PBS: Escaping Eritrea … [Read More...] about ካብ ውሽጢ ቤት ማእሰርታት ኤርትራ
17 JUNE 2015, Business Day (South Africa)
WHICHEVER way you look at it, the South African government’s handling of Sudanese President Omar al-Bashir’s visit to the country was botched — unless the goal was to damage our already-dented reputation as a reliable international partner and generate a domestic constitutional crisis.
The only conceivable benefit to be gained from allowing Mr Bashir to enter SA, attend the African Union (AU) summit in Sandton and leave from Waterkloof air base unhindered despite a court order that he be detained until an application for his arrest had been heard, was the approval of other African countries. It is no secret that the International Criminal Court (ICC), which has an outstanding warrant for Mr Bashir’s war crimes, has been rejected by some African leaders because its sights have so far been so narrowly trained on the continent.
Never mind that the AU has made no serious attempt of its own to ensure proper accountability for human rights violations by the union’s member states.
That is the official explanation for the organisation’s antipathy towards the ICC, in any event. A less charitable view is that those leaders are appalled by the realisation that the impunity they have ensured they enjoy in their own countries — and, apparently, in many others on the continent — is under threat due to the ICC’s global jurisdiction. Crimes against humanity are naturally to be condemned: until the fingers are pointed at you or your peers.
Either way, SA, with 33 other African states, is a signatory to the Rome Statute, which brought the ICC into being, and if the government has a problem with the way the organisation is going about its business, the way to address this is to lobby like-minded nations and record an official objection.
And if that is not taken seriously or the perception of bias remains after the issue has been debated, then you withdraw your ratification of the accord.
Simply ignoring an international agreement that was signed voluntarily by a government controlled by the same political party that is in power today is not only infantile but reveals contempt for the rule of law. Once ratified by Parliament, international treaties such as the Rome Statute become part of South African law. Mr Bashir should have been arrested the moment he set foot on South African soil — not because the ICC said so, but because that is the government’s constitutional duty. And it should not require a court order for it to be carried out.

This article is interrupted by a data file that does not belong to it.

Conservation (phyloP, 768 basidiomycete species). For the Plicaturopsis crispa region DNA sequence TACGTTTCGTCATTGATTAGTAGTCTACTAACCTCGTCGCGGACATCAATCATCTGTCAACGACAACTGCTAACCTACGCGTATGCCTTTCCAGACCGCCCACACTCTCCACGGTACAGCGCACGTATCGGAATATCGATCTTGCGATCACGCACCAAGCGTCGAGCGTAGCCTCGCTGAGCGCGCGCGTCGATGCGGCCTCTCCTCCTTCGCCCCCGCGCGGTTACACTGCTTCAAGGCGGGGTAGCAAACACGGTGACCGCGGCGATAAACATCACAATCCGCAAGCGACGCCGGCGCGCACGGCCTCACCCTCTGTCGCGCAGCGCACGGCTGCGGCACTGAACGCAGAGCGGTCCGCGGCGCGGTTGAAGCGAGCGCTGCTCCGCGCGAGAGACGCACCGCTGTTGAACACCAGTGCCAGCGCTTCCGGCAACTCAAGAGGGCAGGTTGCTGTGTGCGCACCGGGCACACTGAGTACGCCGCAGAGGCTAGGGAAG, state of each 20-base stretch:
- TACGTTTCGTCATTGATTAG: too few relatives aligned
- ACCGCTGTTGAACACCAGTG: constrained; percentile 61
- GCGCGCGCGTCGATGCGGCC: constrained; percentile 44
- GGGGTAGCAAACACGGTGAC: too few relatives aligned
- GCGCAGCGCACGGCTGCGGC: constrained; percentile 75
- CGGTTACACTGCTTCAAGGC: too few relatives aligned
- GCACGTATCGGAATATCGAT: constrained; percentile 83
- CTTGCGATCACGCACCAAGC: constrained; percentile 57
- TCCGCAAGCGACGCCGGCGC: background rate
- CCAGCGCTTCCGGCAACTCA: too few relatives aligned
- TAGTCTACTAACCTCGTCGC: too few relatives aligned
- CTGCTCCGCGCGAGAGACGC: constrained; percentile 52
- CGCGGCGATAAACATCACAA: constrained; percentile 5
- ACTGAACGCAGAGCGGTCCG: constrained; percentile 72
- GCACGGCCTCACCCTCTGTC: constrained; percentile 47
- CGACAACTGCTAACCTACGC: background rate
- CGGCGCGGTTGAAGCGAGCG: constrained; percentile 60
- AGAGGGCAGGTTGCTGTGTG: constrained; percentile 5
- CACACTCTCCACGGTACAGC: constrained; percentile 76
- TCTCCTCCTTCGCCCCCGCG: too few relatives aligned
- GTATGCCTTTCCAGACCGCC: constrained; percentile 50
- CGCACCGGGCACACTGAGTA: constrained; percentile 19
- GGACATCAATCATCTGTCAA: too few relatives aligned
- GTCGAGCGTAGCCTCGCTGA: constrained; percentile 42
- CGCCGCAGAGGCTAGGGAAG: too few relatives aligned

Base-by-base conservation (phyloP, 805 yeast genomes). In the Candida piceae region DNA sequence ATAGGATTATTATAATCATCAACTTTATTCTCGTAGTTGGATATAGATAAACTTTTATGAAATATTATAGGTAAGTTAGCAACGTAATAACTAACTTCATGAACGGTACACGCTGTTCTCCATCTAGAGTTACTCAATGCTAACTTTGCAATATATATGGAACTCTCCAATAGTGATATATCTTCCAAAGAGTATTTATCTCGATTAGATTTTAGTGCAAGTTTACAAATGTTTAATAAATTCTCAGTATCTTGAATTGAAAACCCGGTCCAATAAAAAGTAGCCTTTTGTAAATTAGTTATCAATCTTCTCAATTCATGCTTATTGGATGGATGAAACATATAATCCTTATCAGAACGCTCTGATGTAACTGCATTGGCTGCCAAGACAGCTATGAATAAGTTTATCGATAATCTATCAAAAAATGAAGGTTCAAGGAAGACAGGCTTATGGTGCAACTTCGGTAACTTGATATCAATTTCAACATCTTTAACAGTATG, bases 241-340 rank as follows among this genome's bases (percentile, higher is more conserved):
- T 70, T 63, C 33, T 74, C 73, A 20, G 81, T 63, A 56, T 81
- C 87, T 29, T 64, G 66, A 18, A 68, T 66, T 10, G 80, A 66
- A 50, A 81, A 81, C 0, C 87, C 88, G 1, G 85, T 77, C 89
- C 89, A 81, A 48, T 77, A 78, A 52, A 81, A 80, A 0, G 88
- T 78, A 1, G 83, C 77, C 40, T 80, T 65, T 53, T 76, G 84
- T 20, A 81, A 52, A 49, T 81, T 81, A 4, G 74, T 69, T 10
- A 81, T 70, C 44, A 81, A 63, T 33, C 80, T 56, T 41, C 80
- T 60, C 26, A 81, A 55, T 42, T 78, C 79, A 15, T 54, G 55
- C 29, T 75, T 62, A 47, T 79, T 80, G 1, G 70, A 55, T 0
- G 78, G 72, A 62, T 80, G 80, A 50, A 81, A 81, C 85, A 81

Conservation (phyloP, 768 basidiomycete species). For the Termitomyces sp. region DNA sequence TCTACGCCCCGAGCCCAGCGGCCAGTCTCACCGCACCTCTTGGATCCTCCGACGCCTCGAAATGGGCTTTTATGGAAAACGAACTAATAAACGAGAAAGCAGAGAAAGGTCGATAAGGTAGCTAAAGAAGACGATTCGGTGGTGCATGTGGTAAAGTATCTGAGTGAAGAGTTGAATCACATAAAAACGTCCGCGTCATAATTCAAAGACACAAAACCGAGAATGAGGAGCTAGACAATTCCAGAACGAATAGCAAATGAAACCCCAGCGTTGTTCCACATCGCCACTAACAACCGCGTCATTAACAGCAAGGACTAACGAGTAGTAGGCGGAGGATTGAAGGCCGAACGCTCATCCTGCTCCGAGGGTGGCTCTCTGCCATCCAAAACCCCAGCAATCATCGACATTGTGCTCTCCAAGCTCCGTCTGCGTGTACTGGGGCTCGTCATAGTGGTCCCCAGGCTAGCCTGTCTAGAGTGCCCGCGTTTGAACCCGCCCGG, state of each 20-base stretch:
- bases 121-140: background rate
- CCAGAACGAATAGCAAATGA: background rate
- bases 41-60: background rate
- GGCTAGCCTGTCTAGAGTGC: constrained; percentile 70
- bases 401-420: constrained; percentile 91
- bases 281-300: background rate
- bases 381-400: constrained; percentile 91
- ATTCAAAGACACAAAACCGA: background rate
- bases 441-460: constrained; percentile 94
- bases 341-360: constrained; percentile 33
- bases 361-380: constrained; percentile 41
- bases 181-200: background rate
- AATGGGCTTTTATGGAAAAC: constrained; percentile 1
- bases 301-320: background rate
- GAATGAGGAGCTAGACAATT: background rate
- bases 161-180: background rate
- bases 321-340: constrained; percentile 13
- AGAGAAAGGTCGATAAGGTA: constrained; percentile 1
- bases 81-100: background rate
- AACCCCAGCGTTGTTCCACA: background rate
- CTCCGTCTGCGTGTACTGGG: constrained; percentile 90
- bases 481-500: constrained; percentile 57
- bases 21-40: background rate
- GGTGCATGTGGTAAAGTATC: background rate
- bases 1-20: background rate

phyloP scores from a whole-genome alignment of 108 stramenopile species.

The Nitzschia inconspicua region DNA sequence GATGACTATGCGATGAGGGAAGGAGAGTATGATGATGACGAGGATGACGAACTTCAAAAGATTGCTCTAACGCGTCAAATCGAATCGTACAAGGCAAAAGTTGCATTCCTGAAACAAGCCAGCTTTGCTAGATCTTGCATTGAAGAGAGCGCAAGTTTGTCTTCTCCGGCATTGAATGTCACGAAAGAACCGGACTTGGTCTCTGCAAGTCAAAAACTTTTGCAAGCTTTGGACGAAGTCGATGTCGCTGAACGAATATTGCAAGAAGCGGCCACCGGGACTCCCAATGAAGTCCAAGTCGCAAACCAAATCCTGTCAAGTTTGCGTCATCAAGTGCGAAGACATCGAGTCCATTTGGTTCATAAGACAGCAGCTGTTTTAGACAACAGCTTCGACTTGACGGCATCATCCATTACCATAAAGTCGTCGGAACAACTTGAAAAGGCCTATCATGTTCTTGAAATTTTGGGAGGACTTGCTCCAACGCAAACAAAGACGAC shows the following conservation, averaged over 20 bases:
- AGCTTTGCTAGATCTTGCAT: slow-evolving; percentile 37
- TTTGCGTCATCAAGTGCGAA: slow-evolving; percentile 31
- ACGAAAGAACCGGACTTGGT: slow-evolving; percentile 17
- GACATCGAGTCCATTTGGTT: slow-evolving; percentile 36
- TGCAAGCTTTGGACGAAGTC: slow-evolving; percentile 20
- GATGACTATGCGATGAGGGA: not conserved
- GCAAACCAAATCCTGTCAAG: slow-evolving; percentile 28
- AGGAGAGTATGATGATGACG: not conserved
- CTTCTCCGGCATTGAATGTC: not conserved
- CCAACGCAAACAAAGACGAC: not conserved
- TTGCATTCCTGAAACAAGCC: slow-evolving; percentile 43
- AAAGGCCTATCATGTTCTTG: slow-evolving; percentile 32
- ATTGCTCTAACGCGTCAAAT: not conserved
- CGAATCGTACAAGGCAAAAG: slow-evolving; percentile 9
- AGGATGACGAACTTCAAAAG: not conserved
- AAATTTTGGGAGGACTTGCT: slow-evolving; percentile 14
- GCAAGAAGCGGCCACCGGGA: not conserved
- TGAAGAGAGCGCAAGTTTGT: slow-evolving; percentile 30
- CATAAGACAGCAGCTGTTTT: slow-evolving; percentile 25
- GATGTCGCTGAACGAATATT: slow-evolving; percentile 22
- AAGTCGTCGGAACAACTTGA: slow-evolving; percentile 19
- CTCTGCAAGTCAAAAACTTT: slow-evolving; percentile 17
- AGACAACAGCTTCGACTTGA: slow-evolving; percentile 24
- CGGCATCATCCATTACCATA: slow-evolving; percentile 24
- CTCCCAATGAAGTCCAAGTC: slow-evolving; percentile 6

Or not, which makes things even worse. The sophistry of the state’s justification for not complying with either its international obligations or domestic law has been nauseating. Unfortunately, it is also disturbingly familiar, as is the suggestion that the government investigate itself to establish whether it has done any wrong. This approach has worked — so far — in President Jacob Zuma’s favour with respect to the Nkandla scandal, so why not try it again?
One good reason is that the courts will surely not allow it. The judicial arm of the state has been wary of trespassing on the turf of the executive or legislature, despite constantly being called upon to adjudicate on whether they are complying with the Constitution. With Nkandla, the legal process is yet to run its course, but in the case of Mr Bashir a court order has been blatantly ignored, and a crucial democratic principle is at stake. In a constitutional democracy the state, the officials it employs and their political masters must respect the authority of the courts or face serious consequences.
The alternative is despotic rule — rather like the regimes controlled by the African Big Men Mr Zuma seems so keen to impress.